- Make sure to start off a new exercise routine slowly
- Do not exercise in hot or humid weather
- Make sure to stay well hydrated and drink plenty of water
- Support your breasts with a support bra
- If you get out of breath and can’t talk easily make sure to stop and rest
Exercise activities should include resistance training (weight-lifting), in durance building (walking, jogging or swimming) and flexibility exercises (yoga). Your exercise session should include:
- Warm-up and stretching period (5 to 10 minutes)
- Exercise duration (30 minutes)
- Cool down period (5 to 10 minutes)
It is recommended that you do not follow your heart rate while exercising any more, but use a perceived exertion to gauge your exercise intensity. The simplest test for perceived exertion is the “talk test”. If you cannot carry on a normal conversation while exercising then you should rest. You should also rest if your exercise is associated with sweating or substantial increase in breathing.
You should stop exercising if you have any of the following:
- Spotting or bleeding
- Difficulty breathing
- Feeling light-headed
- Any chest pain
- Braxton hick type contractions
- Fluid leaking
- Leg swelling or pain in the calf
- Decrease fetal movement
Summary and recommendations of exercising in pregnancy include:
- If your pregnancy is uncomplicated exercise has minimal risks to your pregnancy.
- Competitive athletes should modify their usual exercise routines in pregnancy to avoid complications.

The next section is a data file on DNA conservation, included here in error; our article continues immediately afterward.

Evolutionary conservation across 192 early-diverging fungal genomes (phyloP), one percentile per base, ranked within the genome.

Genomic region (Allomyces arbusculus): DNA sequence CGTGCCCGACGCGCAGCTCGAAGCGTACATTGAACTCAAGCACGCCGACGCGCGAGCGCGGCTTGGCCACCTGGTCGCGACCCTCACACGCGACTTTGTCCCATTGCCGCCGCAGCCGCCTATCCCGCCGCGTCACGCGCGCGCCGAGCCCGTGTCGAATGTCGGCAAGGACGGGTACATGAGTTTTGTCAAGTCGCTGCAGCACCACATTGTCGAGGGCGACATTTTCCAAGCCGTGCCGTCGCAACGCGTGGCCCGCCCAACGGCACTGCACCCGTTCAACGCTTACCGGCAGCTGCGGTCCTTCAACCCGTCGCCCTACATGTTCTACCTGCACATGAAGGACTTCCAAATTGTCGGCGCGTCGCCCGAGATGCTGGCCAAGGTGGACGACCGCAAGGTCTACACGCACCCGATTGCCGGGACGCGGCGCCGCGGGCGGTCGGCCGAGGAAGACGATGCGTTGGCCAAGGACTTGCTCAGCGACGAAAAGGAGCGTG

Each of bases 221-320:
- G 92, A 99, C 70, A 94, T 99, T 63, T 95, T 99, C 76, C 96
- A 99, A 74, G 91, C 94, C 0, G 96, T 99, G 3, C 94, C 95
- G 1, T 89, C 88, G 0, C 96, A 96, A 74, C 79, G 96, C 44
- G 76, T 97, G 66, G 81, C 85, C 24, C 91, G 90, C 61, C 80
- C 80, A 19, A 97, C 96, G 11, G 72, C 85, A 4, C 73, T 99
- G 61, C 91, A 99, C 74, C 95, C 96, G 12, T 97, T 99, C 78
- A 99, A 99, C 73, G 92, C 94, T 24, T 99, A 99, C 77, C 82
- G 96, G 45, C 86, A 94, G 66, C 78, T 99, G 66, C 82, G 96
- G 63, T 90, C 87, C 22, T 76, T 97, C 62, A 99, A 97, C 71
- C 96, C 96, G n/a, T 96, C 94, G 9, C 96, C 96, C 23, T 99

- Exercising in pregnancy can maintain and improve your physical fitness.
- Exercise will improve blood sugar levels in gestational diabetes.
- Your risk of developing gestational diabetes is less if you exercise.
- Your risk of developing pre-eclampsia is also less if you exercise.
- Exercising in pregnancy does not cause any harm to your baby if you follow the recommended guidelines.
- If you are at risk for preterm delivery you should reduce your exercise routine in the second and third trimesters.
Fibroids during Pregnancy
If you've been diagnosed with fibroids during pregnancy, you may be worried about your chance of delivering a healthy baby. Fibroids are benign smooth muscle tumors of the uterus and are most common in women between age 30 and 40.
The majority of pregnant women do not have to worry about fibroids causing problems in their pregnancy. Pain is the most common problem, and there is a very rare risk of miscarriage, delivering early, breech position, and bleeding with multiple fibroids greater than 3 cm.